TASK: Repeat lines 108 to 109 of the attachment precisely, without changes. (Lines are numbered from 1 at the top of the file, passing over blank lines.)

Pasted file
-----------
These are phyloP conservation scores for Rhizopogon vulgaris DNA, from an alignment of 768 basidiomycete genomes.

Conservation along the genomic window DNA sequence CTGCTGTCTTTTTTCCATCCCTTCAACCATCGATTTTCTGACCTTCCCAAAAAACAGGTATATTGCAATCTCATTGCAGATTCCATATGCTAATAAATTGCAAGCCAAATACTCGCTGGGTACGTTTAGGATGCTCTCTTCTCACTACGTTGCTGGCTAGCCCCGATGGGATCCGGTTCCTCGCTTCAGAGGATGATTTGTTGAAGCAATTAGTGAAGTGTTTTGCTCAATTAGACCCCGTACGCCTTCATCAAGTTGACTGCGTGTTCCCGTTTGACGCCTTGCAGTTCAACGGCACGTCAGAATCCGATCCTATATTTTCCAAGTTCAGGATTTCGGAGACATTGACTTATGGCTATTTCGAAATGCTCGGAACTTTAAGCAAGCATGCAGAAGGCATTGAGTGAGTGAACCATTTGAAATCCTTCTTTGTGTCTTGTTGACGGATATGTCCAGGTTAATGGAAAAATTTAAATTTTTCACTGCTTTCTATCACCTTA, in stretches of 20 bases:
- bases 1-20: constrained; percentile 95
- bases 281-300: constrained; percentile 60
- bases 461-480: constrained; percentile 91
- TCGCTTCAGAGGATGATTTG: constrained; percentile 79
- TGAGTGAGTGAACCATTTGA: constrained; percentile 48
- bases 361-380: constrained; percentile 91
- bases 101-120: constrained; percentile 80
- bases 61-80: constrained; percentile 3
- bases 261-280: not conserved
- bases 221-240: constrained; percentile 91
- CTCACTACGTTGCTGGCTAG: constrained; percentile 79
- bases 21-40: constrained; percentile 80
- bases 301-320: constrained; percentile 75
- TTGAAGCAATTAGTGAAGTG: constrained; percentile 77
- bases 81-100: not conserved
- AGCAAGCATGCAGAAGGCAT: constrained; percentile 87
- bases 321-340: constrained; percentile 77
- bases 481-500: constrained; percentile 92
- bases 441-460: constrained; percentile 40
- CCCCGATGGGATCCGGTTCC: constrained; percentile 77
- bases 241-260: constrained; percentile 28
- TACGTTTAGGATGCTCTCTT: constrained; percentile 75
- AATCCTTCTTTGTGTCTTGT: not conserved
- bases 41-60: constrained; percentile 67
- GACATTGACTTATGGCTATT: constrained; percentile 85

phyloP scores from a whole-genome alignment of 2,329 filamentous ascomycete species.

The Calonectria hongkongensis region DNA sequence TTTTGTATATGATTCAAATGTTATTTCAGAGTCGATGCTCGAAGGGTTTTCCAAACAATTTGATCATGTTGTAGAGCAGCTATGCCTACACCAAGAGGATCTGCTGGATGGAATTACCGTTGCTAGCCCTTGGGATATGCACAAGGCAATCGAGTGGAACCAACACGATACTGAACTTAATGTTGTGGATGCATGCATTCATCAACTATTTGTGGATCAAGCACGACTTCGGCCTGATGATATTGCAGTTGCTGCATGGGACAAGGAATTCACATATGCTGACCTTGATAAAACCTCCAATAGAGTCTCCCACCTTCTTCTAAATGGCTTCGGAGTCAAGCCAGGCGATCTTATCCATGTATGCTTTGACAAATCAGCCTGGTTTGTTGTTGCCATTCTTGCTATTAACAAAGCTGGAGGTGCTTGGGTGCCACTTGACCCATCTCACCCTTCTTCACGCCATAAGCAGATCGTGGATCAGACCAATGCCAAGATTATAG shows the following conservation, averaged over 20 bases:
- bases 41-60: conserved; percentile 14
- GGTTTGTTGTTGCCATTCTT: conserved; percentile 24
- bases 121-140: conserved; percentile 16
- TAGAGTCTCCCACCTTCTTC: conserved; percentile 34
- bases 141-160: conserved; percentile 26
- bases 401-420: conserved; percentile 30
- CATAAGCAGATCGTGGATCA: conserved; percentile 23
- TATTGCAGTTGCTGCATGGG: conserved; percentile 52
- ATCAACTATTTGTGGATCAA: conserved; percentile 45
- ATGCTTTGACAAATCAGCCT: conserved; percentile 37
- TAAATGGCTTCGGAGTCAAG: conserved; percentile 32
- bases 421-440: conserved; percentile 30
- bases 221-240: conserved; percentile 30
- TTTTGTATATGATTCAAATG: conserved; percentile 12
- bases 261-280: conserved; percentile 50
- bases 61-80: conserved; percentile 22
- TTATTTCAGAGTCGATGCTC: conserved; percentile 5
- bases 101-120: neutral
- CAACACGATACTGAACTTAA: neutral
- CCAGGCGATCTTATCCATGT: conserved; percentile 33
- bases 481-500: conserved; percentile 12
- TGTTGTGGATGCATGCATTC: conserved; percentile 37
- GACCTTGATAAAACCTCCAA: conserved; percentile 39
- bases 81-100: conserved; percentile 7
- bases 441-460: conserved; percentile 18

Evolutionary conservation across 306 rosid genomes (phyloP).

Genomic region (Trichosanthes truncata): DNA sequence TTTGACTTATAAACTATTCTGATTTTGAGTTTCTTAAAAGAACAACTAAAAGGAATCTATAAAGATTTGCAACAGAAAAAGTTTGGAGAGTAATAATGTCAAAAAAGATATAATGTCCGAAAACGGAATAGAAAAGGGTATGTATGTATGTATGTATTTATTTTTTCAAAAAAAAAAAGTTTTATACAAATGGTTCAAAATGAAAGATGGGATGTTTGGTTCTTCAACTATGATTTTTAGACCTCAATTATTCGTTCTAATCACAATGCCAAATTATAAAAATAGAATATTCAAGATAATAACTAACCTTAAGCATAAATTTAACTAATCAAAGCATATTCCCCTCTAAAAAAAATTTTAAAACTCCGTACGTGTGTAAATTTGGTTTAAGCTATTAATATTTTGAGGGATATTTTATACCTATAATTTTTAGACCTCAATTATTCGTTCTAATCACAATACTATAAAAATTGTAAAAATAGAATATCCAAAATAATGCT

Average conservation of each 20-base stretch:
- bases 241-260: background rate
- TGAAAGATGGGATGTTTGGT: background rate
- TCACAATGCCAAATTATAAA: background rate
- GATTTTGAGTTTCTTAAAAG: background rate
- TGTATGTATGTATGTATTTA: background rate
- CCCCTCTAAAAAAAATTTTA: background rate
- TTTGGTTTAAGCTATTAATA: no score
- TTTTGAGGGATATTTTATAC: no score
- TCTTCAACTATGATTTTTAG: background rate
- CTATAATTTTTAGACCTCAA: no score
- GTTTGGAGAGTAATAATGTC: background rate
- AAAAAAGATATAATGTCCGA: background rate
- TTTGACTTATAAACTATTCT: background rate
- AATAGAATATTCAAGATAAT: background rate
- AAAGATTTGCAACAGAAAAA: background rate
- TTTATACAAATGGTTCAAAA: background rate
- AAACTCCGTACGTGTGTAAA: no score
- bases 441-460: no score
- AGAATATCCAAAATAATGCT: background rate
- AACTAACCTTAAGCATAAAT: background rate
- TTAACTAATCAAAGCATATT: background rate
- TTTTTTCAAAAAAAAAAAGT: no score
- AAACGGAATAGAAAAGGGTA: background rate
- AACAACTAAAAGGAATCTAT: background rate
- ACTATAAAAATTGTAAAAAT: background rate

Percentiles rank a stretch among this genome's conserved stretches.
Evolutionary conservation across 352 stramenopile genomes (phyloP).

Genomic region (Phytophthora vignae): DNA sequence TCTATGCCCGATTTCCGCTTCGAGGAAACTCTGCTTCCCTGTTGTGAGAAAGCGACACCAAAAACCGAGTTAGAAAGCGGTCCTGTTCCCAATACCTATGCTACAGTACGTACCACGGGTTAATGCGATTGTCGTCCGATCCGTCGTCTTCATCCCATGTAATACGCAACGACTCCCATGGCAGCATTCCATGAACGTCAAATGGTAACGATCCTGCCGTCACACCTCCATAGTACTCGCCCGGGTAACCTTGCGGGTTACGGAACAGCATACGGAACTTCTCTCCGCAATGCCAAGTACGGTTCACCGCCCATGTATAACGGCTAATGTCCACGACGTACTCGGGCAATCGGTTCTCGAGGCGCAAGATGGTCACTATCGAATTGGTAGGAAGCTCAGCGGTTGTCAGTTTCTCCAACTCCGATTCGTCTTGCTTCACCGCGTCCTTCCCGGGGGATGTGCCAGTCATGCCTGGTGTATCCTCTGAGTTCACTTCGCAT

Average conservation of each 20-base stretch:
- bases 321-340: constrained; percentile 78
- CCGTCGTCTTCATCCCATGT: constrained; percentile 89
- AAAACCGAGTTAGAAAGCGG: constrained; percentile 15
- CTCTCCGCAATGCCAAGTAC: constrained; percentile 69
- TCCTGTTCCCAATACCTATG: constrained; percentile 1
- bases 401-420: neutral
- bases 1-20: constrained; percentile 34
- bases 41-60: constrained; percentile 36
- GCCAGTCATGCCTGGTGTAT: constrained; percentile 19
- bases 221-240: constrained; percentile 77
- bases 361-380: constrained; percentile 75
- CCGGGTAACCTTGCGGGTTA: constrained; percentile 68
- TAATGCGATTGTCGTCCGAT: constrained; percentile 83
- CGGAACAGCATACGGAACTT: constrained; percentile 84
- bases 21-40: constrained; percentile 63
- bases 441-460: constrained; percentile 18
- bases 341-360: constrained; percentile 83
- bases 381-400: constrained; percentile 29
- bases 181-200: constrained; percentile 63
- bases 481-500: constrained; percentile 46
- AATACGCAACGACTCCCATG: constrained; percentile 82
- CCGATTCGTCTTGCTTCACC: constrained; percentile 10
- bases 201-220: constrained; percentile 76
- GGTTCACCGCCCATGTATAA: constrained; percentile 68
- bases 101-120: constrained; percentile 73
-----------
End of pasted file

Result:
- CCGATTCGTCTTGCTTCACC: constrained; percentile 10
- bases 201-220: constrained; percentile 76